Have you worried about not having a college education and being “too old” to pursue a career change in life?
Shelly felt the same way! She already had a busy life with a full-time job. But she wanted the security of having a skill to bring in extra money when she needed it. Shelly found General Transcription: Theory and Practice™ — and it changed her life!
Excited to learn how Shelly went from stressed to successful? Read on as we asked Shelly to share her experience with us!
Tell us a little about your background, Shelly! What did your life look like before TA?
I have been a medical transcriptionist for a little over 20 years, and I love it! I hold a full time job doing that, but sadly, so much of my work was being outsourced and my income was dwindling. I wanted a part-time job, but didn’t have the time or the money to go back to school and earn a degree in something.
With my odd schedule doing my regular job, it was hard to figure out when I could work a part-time job outside the home.
When did you start doing general transcription, and what made you decide to learn it?
I had dabbled in general transcription (GT) in my first job many, many years ago and enjoyed it. I wanted to see if there was a job I could do part-time that would use the skills I already had of typing and proofing.
I had read about GT on a work-at-home website and stumbled on Janet’s course there (lucky me!), so I didn’t really even have any experience in GT before starting the course.
What was the most challenging part in getting started?
Convincing myself that at 51, I wasn’t too old to learn something new. Once I got out of my own way and realized it’s never too late, it was much easier (and a lot more fun!).
What was/were the most valuable thing(s) you learned during the course?
I learned a lot about grammar and comma placement. General transcription is a lot different than medical, because general has a lot of conversational dialogue. It was strange at first, but once I found my rhythm, it got easier.
How long did it take you to find your first client? How many clients do you have now?
Since I started the course in order to procure part-time work, I was looking mostly for a company to contract for, rather than have my own company and clients.
Once I graduated the course, I just used the list that was provided at the end of the course, made some notes, did some Google searches, and polished up my resume to be more GT specific.
I sent it out to about five companies to begin with, and heard back from two of them within the week. I tested with both companies, and once that went through, they hired me as an independent contractor for them!
The entire process took about a week or a week and a half. I’d say the entire process, from the beginning of the course to employment probably took about 3 months.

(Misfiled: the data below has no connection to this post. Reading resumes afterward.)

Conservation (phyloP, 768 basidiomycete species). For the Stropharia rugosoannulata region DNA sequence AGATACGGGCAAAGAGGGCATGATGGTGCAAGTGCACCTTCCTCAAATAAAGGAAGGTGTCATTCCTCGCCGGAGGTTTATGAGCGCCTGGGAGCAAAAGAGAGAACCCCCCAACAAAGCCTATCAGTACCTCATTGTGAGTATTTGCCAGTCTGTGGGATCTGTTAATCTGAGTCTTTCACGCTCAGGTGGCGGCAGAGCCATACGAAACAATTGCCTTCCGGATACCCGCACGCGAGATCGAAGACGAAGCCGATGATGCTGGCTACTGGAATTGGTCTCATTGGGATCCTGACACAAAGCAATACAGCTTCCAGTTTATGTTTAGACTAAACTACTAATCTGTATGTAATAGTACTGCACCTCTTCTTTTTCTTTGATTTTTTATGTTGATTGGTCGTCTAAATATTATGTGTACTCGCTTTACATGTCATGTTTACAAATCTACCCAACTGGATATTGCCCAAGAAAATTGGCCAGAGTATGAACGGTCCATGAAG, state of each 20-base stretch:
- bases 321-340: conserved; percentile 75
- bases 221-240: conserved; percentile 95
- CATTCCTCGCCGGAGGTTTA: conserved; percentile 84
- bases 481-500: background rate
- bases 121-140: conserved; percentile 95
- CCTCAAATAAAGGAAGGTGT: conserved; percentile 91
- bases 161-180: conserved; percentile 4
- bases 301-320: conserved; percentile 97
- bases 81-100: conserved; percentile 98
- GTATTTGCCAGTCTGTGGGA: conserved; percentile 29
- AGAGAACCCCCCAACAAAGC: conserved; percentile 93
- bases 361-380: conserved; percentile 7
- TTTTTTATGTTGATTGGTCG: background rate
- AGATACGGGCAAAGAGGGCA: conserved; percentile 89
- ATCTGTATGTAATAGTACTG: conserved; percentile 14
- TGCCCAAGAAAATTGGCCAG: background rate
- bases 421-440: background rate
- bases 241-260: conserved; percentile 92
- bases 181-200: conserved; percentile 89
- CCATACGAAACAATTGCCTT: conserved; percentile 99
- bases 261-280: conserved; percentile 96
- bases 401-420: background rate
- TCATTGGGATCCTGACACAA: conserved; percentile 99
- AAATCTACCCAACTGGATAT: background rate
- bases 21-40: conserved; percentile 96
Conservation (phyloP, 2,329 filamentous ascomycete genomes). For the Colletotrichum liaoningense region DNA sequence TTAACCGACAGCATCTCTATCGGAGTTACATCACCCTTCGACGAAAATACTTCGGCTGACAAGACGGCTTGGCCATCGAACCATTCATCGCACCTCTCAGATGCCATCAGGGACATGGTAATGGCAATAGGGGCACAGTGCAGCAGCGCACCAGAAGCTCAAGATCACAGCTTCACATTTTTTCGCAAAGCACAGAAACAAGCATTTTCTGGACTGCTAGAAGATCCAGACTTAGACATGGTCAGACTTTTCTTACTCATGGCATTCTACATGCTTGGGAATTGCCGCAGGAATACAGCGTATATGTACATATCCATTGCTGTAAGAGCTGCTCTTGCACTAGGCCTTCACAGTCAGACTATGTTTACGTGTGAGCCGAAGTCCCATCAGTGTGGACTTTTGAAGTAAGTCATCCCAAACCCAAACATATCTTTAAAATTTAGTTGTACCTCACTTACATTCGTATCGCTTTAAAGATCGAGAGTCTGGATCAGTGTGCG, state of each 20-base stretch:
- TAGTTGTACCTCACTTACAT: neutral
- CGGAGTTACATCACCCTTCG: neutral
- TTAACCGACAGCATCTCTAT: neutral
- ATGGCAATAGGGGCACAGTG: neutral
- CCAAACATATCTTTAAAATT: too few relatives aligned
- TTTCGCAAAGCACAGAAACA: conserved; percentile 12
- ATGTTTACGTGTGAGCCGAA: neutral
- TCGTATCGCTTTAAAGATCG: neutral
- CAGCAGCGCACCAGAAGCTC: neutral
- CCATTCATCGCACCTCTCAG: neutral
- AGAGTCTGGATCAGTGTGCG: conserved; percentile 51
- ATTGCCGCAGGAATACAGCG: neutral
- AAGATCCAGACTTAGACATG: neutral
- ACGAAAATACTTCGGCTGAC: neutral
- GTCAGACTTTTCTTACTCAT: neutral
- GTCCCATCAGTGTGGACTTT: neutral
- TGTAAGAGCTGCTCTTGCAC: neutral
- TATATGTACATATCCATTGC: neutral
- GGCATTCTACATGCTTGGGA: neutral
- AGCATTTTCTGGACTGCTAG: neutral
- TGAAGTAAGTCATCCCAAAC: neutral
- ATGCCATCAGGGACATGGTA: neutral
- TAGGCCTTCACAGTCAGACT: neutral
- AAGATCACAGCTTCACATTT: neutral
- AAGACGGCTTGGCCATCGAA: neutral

What advice would you give anyone thinking about becoming a general transcriptionist? Is it worth the money for training?
My advice would be to pay for the course in a step-wise fashion before you commit to the entire thing. I had a background in transcription, so I already had training and experience on having “the ear” and using a foot pedal, and the rhythm of that.
But the formatting, grammar, comma placement — that was all new to me. I’m not sure how it would be for someone just starting transcription with no experience.
By starting slowly, doing it a step at a time, you haven’t committed too much time or money if you realize that it’s just not for you. It does take a lot of patience, a good ear, and the ability to sit for long periods of time.
What does your life look like now? Anything else you’d like to share about your journey?
My life now consists of having a full-time job, as well as two part-time jobs. I love doing general transcription! Every report is different! I have typed everything from interviews with movie and television stars, job interviews, webinars, and church sermons.
Every time I log in there’s something different, and that makes the job a lot more interesting and fresh! I am able to make the amount of money that I was looking for when I started the course, and even a little bit more some weeks.
Finally, I would say this. I was in a place where I was worried about losing my full-time job, fretting every time my hours were cut. I thought I had no opportunities out there since I didn’t go to college, didn’t have a degree, and really no specialized skill set. What I learned by taking Janet’s course was that I do have a skill set.
With just a little honing and tuning, I am now able to breathe a little easier and feel proud of accomplishing something new and challenging at my age. Now, if my full-time job runs out of work, I just roll on over to my other desk, and do some GT jobs. No more panic.
We are so happy for Shelly! She faced her fears of being too old and being stuck in a rut to actually being confident and happy! With general transcription, she learned she could not only make extra money on the side, she could do it on the schedule she chose. Talk about freedom!
And Shelly isn’t the only transcriptionist with a success story! Caren Stewart became a transcription success like Shelly!
Have you been looking for a change but have been too hesitant to make it happen? Ready to leave the drudgery of Mondays behind and find happiness with a new job? Leave us a comment to let us know what is holding you back.
New here? Think you would make a great transcriptionist? Try our free mini course, Transcription Foundations. Shelly’s success story could be yours!